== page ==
Congress at the solicitation of General Lane, who was the delegate from Oregon, paid the expenses of the war and assumed the payment of the loss suffered by the settlers, which was to be computed by a commission. The commission when organized consisted of Hon. L.F. Grover, A.C. Gibbs and George H. Ambrose. The award of the commission, after a full examination, was about forty-six thousand dollars, of which only about thirty-three per cent was ever paid.
The business of Jackson county,
although very much impeded by Indian hostilities, went steadily forward.
The first term of the district court was held in Jacksonville, on the 5th
of September, by Judge M.P. Deady. Several civil cases were tried, and
some indictments found by the grand jury, which under the circumstances
could not be tried at that term. The court sat only a few days; and all
the accessories were of a very primitive character. Before the war broke
out, the settlers on the farming lands had sown considerable wheat, the
yield of which was so extravagantly large that the newcomers could scarcely
realize it. In 1852, Dugan & Co. established an express form the Willamette
to the Sacramento valley, which proved very valuable property, as there
was no mail communication at that time. The headquarters were at Jacksonville.
Late in the year the business was transferred to Cram, Rogers & Co.
and was finally absorbed by Wells, Fargo & Co. The express business
was then in its infancy. In the early part of 1853, the miners did remarkably
well. Water was plentiful, and the mines recently opened proved extravagantly
rich. The business of the merchants rapidly increased, so that the business
of the express company became a very important matter. It seems almost
incredible at this time to say that all this treasure was during the most
dangerous portion of the year carried daily between Yreka and Jacksonville
horseback, with relays at convenient stations, by two young men, who, when they left their several offices, in addition to the treasure, took their lives in their hands. They were fortunate then and have been ever since. One of them was Stephen D. Brastow of Wells, Fargo & Co., and the other C.C. Beekman, the banker of Jacksonville, Oregon.
During this year, Major Alvord, U.S. Army, made a reconnaissance, in order to determine the line of the military road from Myrtle creek to Rogue river. Assisted by Jesse Applegate, he examined these different routes, one east of the Umpqua cañon, one following Cow creek and the cañon itself. The route through the Umpqua cañon was finally adopted; and the contract for building the road was let to Jesse Roberts for the distance through the Umpqua cañon, and to Lindsay Applegate for the portion through the Grave creek hills. The road was to be completed by June, 1854; and the work was duly performed with the money available from the appropriation by Congress, - fifteen thousand dollars.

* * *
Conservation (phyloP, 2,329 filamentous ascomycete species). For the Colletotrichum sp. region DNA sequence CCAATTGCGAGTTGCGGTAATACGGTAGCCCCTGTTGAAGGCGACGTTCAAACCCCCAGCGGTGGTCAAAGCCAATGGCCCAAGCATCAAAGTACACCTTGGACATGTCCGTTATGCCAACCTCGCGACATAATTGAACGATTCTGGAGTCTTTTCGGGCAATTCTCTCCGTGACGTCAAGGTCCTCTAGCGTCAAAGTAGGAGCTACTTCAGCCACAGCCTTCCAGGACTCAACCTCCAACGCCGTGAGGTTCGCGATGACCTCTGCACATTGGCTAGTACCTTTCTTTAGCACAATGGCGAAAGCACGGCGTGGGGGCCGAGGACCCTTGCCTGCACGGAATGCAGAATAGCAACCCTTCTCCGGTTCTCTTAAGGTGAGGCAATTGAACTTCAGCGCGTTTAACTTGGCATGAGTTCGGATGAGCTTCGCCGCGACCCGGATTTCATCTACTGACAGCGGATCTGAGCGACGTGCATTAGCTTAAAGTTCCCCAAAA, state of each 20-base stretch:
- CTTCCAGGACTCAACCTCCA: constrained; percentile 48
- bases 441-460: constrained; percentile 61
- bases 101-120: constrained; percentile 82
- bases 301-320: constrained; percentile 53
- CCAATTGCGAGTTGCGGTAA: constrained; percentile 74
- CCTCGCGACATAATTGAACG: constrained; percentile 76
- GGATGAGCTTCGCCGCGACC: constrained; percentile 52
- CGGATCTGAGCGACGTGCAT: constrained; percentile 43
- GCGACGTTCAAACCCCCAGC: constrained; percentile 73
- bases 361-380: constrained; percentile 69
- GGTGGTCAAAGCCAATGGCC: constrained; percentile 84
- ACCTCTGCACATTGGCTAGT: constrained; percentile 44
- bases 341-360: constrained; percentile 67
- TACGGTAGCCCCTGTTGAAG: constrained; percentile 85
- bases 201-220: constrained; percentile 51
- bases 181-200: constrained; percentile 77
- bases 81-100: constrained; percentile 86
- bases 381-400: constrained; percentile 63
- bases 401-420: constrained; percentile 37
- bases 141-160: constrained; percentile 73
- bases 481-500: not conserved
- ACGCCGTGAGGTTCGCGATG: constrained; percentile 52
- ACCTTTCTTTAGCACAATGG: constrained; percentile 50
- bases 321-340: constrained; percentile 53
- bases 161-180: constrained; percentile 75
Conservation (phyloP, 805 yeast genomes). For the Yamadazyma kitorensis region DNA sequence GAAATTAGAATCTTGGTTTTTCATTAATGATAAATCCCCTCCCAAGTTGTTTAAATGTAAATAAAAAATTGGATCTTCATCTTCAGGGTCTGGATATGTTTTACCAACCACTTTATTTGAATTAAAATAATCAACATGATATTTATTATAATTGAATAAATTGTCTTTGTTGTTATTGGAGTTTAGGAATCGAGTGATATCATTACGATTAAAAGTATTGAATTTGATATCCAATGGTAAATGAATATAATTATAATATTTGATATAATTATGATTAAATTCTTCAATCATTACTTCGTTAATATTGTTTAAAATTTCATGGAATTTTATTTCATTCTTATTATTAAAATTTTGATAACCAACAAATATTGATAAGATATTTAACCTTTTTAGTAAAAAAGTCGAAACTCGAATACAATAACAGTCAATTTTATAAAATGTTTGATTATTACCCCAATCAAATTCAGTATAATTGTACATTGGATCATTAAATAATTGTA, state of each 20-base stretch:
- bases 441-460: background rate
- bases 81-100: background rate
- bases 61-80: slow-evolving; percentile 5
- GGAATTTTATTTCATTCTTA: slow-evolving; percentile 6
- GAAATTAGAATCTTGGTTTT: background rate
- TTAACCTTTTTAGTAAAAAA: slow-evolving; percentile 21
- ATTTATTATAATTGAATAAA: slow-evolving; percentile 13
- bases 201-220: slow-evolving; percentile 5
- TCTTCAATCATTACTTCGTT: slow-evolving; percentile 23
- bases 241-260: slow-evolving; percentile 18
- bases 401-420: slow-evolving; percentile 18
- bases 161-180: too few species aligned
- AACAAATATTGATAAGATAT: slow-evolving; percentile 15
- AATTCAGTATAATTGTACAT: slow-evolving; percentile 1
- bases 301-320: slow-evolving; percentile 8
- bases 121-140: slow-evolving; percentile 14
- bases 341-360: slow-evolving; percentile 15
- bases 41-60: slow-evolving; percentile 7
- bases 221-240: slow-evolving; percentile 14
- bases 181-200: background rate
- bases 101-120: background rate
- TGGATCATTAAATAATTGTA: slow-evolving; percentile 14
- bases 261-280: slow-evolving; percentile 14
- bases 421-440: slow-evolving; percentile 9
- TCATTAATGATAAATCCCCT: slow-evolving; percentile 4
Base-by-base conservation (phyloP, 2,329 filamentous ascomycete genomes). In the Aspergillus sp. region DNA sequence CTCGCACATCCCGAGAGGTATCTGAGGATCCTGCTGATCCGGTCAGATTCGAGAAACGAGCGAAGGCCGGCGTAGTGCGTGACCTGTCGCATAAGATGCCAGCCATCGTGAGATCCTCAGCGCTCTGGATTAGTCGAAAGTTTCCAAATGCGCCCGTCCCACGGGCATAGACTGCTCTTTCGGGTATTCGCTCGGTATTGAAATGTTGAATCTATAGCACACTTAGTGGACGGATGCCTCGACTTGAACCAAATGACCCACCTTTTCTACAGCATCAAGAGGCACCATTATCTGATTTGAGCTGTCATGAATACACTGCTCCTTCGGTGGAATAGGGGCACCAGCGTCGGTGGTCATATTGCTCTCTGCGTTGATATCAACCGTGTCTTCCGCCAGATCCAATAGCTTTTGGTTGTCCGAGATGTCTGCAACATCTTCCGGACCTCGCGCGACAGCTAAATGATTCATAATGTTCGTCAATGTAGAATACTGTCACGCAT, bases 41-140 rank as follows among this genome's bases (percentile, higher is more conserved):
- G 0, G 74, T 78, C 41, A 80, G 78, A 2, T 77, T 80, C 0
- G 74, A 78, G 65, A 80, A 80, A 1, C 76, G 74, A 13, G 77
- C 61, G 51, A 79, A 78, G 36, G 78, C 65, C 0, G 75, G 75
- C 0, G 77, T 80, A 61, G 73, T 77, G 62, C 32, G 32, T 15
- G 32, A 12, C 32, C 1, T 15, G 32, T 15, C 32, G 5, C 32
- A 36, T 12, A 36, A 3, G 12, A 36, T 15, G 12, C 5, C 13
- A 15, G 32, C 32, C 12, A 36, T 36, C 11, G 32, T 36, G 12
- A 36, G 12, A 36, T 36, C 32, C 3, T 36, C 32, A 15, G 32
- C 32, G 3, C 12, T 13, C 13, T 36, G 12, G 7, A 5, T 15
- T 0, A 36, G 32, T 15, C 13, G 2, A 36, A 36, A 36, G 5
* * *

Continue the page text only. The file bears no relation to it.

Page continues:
The first term of the district court of the county of Douglas was held at Winchester, on the 19th of September, 1853, Judge M.P. Deady presiding. L.F. Grover, Esq., appeared as United States district attorney and S.F. Chadwick, Esq., prosecuting attorney pro tem. There were eight civil cases on the calendar, and the grand jury found two bills of indictment; but, as none of the cases were ready for trial, the term of the court lasted but three days. During the fall of this year, ten wagons, loaded with immigrants, who had made the overland trip by the southern route, came through the cañon; and their owners made their homes in the Umpqua valley. As an evidence of the increasing prosperity of Douglas county, it may be stated that in the fall of 1853, in addition to other stock, a band of one thousand head of mutton sheep was driven to the mines of Southern Oregon.
After the execution of the treaty with the Rogue river Indians at Table Rock, the settlers of Jackson county relied upon peace being maintained, although, as had been related, there had been several violations of the armistice previous thereto. They were consequently much alarmed to hear that on the night of the 7th of October, about 10 o'clock, James Kyle, a merchant of Jacksonville and a partner of Wills, who was murdered near jacksonville at the commencement of the war, had been shot by two Indians, who were traced to the reservation. Captain Smith, in command of Fort Lane, and Mr. Culver, the Indian agent, took prompt measures to secure the delivery of the murderers. This was a difficult matter, as one of them was a relative of Chief Joe, and both were popular with the young Indians of the reservation. The object was finally accomplished and the two, George and Tom, were given up on the 12th of October, as well as Indian Thompson, the murderer of Edwards. They were tried at Jacksonville by Judge McFadden, at the February term, 1854, of the district court, found guilty, and hanged a few days after. Mr. Kyle died on the 13th of October. The surrender of these Indians did much to restore confidence in the good faith of the Rogue river chiefs.